To have a day like this is understandable and unavoidable. To allow every day to be like this is inexcusable.

It’s a question of focus. You can’t let your work pick you, you’ve got to pick your work.

Prioritize and focus

So we can see that on any given day there are two questions I must address, these are the questions of prioritization and focus. If I’m going to work on the things that truly need my attention I’m going to have to prioritize, and I’m going to have to focus.

So what’s the answer to the questions of prioritization and focus?

What if the company came up with a list of the 5 most important initiatives across the company, and then put together a list of the steps needed to accomplish those initiatives? What if my manager adopted some of those steps as departmental initiatives and put them in front of me on a regular basis and asked me how I could contribute to the department achieving them?

Well, that would help me prioritize. That would help me focus.

I would know what the company considered to be most important. It would be unavoidable. When I didn’t know what to prioritize, or when my day seemed to be getting away from me, I’d have these initiatives, these OKRs, to point me back in the right direction.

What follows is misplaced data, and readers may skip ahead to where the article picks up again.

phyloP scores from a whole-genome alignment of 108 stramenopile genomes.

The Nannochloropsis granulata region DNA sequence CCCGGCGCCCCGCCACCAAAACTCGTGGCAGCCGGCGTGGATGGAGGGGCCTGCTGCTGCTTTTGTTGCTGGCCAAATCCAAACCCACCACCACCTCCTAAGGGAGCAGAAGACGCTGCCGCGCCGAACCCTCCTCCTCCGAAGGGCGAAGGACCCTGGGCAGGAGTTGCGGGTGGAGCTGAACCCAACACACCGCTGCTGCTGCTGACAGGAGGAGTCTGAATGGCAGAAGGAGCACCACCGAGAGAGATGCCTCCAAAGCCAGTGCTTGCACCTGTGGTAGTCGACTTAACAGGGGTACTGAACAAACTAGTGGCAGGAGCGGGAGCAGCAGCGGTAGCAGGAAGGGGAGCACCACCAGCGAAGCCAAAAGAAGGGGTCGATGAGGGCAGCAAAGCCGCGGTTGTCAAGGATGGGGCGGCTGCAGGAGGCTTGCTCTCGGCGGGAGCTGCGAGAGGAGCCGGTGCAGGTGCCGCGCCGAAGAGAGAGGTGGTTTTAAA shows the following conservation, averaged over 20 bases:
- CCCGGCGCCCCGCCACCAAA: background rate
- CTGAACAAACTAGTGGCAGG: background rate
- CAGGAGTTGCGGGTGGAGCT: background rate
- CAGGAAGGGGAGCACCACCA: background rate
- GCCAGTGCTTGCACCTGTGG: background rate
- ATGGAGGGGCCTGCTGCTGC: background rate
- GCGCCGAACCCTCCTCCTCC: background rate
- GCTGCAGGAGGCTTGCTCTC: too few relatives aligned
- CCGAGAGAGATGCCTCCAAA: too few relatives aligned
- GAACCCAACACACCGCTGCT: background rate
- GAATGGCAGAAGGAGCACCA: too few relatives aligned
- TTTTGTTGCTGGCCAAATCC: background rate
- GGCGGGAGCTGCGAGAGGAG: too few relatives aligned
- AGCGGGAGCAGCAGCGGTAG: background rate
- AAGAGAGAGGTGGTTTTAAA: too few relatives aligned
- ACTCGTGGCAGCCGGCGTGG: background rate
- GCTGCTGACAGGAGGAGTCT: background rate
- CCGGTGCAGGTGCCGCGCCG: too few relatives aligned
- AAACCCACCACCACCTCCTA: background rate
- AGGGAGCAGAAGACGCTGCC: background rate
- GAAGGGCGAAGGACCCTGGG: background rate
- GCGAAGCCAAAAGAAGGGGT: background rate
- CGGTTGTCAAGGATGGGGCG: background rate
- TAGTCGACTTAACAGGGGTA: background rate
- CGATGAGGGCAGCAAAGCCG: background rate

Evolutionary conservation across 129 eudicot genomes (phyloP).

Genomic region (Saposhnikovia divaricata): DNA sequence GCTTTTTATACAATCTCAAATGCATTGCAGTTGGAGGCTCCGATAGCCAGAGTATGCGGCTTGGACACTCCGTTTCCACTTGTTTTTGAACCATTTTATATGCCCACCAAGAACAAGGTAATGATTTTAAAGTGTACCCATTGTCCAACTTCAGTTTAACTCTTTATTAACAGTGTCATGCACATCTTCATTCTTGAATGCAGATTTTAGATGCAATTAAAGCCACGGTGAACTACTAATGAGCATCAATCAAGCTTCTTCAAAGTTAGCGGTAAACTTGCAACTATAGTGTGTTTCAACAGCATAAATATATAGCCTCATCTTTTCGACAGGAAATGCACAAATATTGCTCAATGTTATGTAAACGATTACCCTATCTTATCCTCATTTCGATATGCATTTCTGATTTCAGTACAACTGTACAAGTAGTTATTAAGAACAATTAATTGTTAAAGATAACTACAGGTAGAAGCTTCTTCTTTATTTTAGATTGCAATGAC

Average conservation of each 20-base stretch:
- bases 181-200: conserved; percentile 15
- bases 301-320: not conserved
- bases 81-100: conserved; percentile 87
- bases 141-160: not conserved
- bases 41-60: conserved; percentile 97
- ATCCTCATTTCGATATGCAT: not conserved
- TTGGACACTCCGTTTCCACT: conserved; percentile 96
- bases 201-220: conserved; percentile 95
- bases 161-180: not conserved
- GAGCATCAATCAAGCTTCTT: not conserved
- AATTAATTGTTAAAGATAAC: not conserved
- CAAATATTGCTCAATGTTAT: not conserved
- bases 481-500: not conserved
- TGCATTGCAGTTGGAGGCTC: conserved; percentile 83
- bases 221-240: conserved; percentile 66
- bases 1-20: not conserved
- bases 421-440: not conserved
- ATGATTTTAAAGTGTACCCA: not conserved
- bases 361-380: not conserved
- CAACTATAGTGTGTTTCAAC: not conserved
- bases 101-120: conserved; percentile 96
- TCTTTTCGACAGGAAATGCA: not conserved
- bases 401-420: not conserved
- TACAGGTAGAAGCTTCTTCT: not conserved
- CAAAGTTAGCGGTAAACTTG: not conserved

That’s the basic idea behind OKRs.

OKRs aren’t easy to implement. They aren’t a magic bullet. They can fall flat. They won’t solve every problem. However, they seem to be a really useful way for businesses and the individuals who work for that business to get on the same page about what is important, and to make progress on the most important things.

Was the Book Any Good?

Measure What Matters is an in-depth explication of OKRs as well as a collection of stories and anecdotes surrounding the author’s experience with OKRs.

One thing I really enjoyed about the book is that the stories helped illustrate how OKRs can and should be adjusted to suit the needs of the business. Different businesses have adopted OKRs in fundamentally different ways, and seeing this presented in the book was really helpful. There’s more than one way to run a business, and John demonstrates that OKRs are flexible enough to be adapted to a variety of leadership styles and use-cases.

As far as business books go, this one was solid. I’m deeply cynical of much popular business literature. This book was an exception. The actual subject matter content was solid and well-illustrated by the stories included.

If there is one weakness in the book, it’s the section on CFRs (the performance-review alternative that tends to go hand-in-hand with OKRs). I found that section to be much less practical than the rest of the book.

All-in-all, I would readily recommend Measure What Matters to anyone who wants to better understand what all the buzz is about OKRs and how to go about bringing OKRs to their own work place.